Work has been done to ascertain if we are overfishing the trout. This was carried out in the upper Goulburn basin. Techniques utilised involved interviewing members of the public who were camping in the area. Fish were also tagged with different types of tags to determine the survival rates of the fish. Some fish had tags which, if caught and reported by anglers to fisheries, was worth $100 to the angler. FFS, if I had of known I would have went after them all! I am not sure if the tagged fish had to be alive or dead but it was a way of determine what percentage of fish were captured. Other fish were released with tracking devices to determine their fate. Compliance records from fisheries officers were also looked at and it appears as though the fisheries are not being pillaged!

    Most of us know that Eildon gets a gazillion fish stocked into it. Some of these include trout and research was done to see if any of these fish move up into the rivers. It appears that not many trout stocked into Eildon do move up into the rivers.

    Newer methods of marking stocked fish were discussed, rather than relying on fin clipping. New methods involve barium isotopes marking of newly hatched trout larvae in the hatchery. It was explained but from memory...the fish can be scanned. Perhaps the fish may glow in the dark! As for the the fish eggs reared in stream in the incubators, dna samples of the parents will be taken and these samples can be matched from dna samples taken from fish gathered during electro fishing sessions. The purpose of all this marking...after stockings, fisheries do their electro fishing surveys and they need to know what floats up to the top, is is stocked or wild!

    Anyway, at about this time I was ready to keel over in the heat and had had enough! And then came the final, and best presentation...Jon Clewlow, 'An expensive trout'! This was a talk about how he got hooked on fishing after catching his first trout as a youngster. The amount of money that then had to be spent on the hobby! Well, not really but yeah, some of us spend in excess! One of the funniest presentations I have ever heard and a great relief after being exposed to an overload of graphs and data for the day! In closing, he said it is all worth it for the calming effect that fishing has on us.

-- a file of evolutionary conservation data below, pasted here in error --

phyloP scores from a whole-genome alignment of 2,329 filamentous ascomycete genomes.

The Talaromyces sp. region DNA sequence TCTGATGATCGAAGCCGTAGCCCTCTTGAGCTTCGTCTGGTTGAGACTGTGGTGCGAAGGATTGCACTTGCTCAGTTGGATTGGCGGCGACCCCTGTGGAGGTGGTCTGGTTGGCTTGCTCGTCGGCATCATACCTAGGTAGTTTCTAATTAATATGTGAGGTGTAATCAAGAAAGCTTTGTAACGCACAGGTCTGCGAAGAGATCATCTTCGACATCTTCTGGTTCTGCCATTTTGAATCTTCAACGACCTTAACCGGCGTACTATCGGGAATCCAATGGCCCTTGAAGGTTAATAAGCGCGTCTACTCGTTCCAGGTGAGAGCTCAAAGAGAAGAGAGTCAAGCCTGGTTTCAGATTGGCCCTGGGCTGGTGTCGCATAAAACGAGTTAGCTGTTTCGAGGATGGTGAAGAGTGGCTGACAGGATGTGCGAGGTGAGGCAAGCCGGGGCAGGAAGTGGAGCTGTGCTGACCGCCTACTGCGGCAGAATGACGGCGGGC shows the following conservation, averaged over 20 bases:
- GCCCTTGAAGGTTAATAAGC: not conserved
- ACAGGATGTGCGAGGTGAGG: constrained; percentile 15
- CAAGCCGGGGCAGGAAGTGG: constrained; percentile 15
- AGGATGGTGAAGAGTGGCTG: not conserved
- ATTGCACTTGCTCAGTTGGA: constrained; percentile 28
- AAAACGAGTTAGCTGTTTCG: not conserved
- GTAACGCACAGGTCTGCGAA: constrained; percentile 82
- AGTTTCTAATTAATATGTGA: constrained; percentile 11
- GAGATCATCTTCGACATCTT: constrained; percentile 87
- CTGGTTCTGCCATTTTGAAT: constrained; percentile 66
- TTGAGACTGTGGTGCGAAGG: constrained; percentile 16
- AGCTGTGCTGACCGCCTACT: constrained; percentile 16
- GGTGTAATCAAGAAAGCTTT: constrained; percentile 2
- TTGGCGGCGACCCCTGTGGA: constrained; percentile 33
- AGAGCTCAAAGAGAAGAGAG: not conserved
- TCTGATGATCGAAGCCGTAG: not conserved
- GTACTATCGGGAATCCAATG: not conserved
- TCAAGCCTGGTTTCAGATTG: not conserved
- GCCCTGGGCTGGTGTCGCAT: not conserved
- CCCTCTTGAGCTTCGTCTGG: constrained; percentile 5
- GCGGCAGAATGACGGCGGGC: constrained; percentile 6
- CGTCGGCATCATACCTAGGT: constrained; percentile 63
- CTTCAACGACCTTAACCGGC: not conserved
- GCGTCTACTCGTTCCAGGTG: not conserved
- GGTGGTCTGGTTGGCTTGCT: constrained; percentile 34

Cheers
    Team Bender
    Patiently awaiting my invitation to talk at next years event!
     
  6. diesel

    diesel Well-Known Member

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    Good report Jim.

    Just out of curiosity, is catch & release practised widely with trout fishing, or are most of the fish caught destined for the table?

    Jeff :cool:
     
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  7. AWL

    AWL Well-Known Member

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    Thank's for the very comprehensive report under what must have been trying conditions there bender:cool::cool:
     
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  8. Rod Bender

    Rod Bender Well-Known Member

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    Many fishos, especially fly fishos release their trout. Of course others keep them.

    I forgot an important point from the talks. The executive director was sidetracked and spoke about natives for a few minutes. They are going to have to create another fish breeding facility for natives, especially for yellas, in...wait for it...northern Vic!
    cheers
    Team Bender
    Currently busy writing a proposal to fisheries to locate said breeding farm in dam at work!
     
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  9. creekboy

    creekboy Well-Known Member

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    Excellent report, Jim. In reply to Jeff, mine end up on the plate, (when I catch one). Cheers, creekboy.
     
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  10. AJ Fishman

    AJ Fishman Member

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    It was a great day at Mansfield but it was way to hot for my liking.:)